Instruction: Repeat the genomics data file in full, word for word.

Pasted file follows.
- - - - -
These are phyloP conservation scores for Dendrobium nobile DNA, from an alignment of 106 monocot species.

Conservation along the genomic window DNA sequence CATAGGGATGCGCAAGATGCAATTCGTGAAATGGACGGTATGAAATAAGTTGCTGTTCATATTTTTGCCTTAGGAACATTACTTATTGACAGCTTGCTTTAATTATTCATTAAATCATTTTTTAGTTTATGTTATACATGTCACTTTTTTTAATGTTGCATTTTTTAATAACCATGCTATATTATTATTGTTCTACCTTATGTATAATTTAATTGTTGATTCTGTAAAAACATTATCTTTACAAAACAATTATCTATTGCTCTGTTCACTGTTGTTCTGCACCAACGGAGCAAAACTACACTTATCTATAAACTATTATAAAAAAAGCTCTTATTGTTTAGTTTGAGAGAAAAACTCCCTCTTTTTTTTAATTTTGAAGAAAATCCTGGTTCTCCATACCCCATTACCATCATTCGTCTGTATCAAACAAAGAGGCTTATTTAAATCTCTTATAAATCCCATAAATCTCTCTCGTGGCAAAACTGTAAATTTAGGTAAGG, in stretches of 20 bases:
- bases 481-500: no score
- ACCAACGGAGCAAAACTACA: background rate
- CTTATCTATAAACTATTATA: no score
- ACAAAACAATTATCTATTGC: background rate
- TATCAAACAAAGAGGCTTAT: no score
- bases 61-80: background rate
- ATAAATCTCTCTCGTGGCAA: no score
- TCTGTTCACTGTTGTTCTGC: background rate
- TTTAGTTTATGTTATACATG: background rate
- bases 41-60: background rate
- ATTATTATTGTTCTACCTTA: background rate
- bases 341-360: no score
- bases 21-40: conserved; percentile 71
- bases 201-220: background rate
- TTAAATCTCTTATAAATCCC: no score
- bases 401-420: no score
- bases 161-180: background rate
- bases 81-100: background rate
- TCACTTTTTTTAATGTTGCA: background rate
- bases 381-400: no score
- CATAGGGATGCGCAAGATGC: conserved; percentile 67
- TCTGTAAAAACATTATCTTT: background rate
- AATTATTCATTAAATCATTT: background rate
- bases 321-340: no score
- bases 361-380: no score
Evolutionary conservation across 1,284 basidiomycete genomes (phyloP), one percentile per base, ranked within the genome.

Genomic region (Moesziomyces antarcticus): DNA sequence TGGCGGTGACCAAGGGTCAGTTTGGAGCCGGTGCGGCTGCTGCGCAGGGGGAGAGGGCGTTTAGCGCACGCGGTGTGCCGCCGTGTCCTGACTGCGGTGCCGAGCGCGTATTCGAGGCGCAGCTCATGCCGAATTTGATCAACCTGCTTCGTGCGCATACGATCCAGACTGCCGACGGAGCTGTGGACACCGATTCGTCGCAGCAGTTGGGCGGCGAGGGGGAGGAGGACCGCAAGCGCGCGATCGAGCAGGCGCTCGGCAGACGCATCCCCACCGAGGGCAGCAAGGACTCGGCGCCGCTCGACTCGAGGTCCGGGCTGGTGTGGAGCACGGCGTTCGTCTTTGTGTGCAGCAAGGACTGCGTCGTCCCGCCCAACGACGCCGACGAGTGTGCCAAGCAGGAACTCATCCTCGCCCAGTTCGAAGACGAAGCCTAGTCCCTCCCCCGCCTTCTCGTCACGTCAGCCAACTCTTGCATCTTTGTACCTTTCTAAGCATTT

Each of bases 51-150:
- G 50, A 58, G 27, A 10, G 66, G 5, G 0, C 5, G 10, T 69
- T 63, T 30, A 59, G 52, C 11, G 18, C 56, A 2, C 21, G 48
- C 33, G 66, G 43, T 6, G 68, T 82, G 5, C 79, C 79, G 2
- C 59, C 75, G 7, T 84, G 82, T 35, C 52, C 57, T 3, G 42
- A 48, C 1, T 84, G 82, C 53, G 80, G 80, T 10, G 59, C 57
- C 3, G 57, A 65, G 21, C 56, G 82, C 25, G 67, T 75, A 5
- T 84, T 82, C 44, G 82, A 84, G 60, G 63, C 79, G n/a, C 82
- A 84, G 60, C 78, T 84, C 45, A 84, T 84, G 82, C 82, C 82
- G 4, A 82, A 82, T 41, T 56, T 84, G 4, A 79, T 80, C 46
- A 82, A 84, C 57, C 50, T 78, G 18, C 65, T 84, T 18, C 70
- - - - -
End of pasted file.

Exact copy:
These are phyloP conservation scores for Dendrobium nobile DNA, from an alignment of 106 monocot species.

Conservation along the genomic window DNA sequence CATAGGGATGCGCAAGATGCAATTCGTGAAATGGACGGTATGAAATAAGTTGCTGTTCATATTTTTGCCTTAGGAACATTACTTATTGACAGCTTGCTTTAATTATTCATTAAATCATTTTTTAGTTTATGTTATACATGTCACTTTTTTTAATGTTGCATTTTTTAATAACCATGCTATATTATTATTGTTCTACCTTATGTATAATTTAATTGTTGATTCTGTAAAAACATTATCTTTACAAAACAATTATCTATTGCTCTGTTCACTGTTGTTCTGCACCAACGGAGCAAAACTACACTTATCTATAAACTATTATAAAAAAAGCTCTTATTGTTTAGTTTGAGAGAAAAACTCCCTCTTTTTTTTAATTTTGAAGAAAATCCTGGTTCTCCATACCCCATTACCATCATTCGTCTGTATCAAACAAAGAGGCTTATTTAAATCTCTTATAAATCCCATAAATCTCTCTCGTGGCAAAACTGTAAATTTAGGTAAGG, in stretches of 20 bases:
- bases 481-500: no score
- ACCAACGGAGCAAAACTACA: background rate
- CTTATCTATAAACTATTATA: no score
- ACAAAACAATTATCTATTGC: background rate
- TATCAAACAAAGAGGCTTAT: no score
- bases 61-80: background rate
- ATAAATCTCTCTCGTGGCAA: no score
- TCTGTTCACTGTTGTTCTGC: background rate
- TTTAGTTTATGTTATACATG: background rate
- bases 41-60: background rate
- ATTATTATTGTTCTACCTTA: background rate
- bases 341-360: no score
- bases 21-40: conserved; percentile 71
- bases 201-220: background rate
- TTAAATCTCTTATAAATCCC: no score
- bases 401-420: no score
- bases 161-180: background rate
- bases 81-100: background rate
- TCACTTTTTTTAATGTTGCA: background rate
- bases 381-400: no score
- CATAGGGATGCGCAAGATGC: conserved; percentile 67
- TCTGTAAAAACATTATCTTT: background rate
- AATTATTCATTAAATCATTT: background rate
- bases 321-340: no score
- bases 361-380: no score
Evolutionary conservation across 1,284 basidiomycete genomes (phyloP), one percentile per base, ranked within the genome.

Genomic region (Moesziomyces antarcticus): DNA sequence TGGCGGTGACCAAGGGTCAGTTTGGAGCCGGTGCGGCTGCTGCGCAGGGGGAGAGGGCGTTTAGCGCACGCGGTGTGCCGCCGTGTCCTGACTGCGGTGCCGAGCGCGTATTCGAGGCGCAGCTCATGCCGAATTTGATCAACCTGCTTCGTGCGCATACGATCCAGACTGCCGACGGAGCTGTGGACACCGATTCGTCGCAGCAGTTGGGCGGCGAGGGGGAGGAGGACCGCAAGCGCGCGATCGAGCAGGCGCTCGGCAGACGCATCCCCACCGAGGGCAGCAAGGACTCGGCGCCGCTCGACTCGAGGTCCGGGCTGGTGTGGAGCACGGCGTTCGTCTTTGTGTGCAGCAAGGACTGCGTCGTCCCGCCCAACGACGCCGACGAGTGTGCCAAGCAGGAACTCATCCTCGCCCAGTTCGAAGACGAAGCCTAGTCCCTCCCCCGCCTTCTCGTCACGTCAGCCAACTCTTGCATCTTTGTACCTTTCTAAGCATTT

Each of bases 51-150:
- G 50, A 58, G 27, A 10, G 66, G 5, G 0, C 5, G 10, T 69
- T 63, T 30, A 59, G 52, C 11, G 18, C 56, A 2, C 21, G 48
- C 33, G 66, G 43, T 6, G 68, T 82, G 5, C 79, C 79, G 2
- C 59, C 75, G 7, T 84, G 82, T 35, C 52, C 57, T 3, G 42
- A 48, C 1, T 84, G 82, C 53, G 80, G 80, T 10, G 59, C 57
- C 3, G 57, A 65, G 21, C 56, G 82, C 25, G 67, T 75, A 5
- T 84, T 82, C 44, G 82, A 84, G 60, G 63, C 79, G n/a, C 82
- A 84, G 60, C 78, T 84, C 45, A 84, T 84, G 82, C 82, C 82
- G 4, A 82, A 82, T 41, T 56, T 84, G 4, A 79, T 80, C 46
- A 82, A 84, C 57, C 50, T 78, G 18, C 65, T 84, T 18, C 70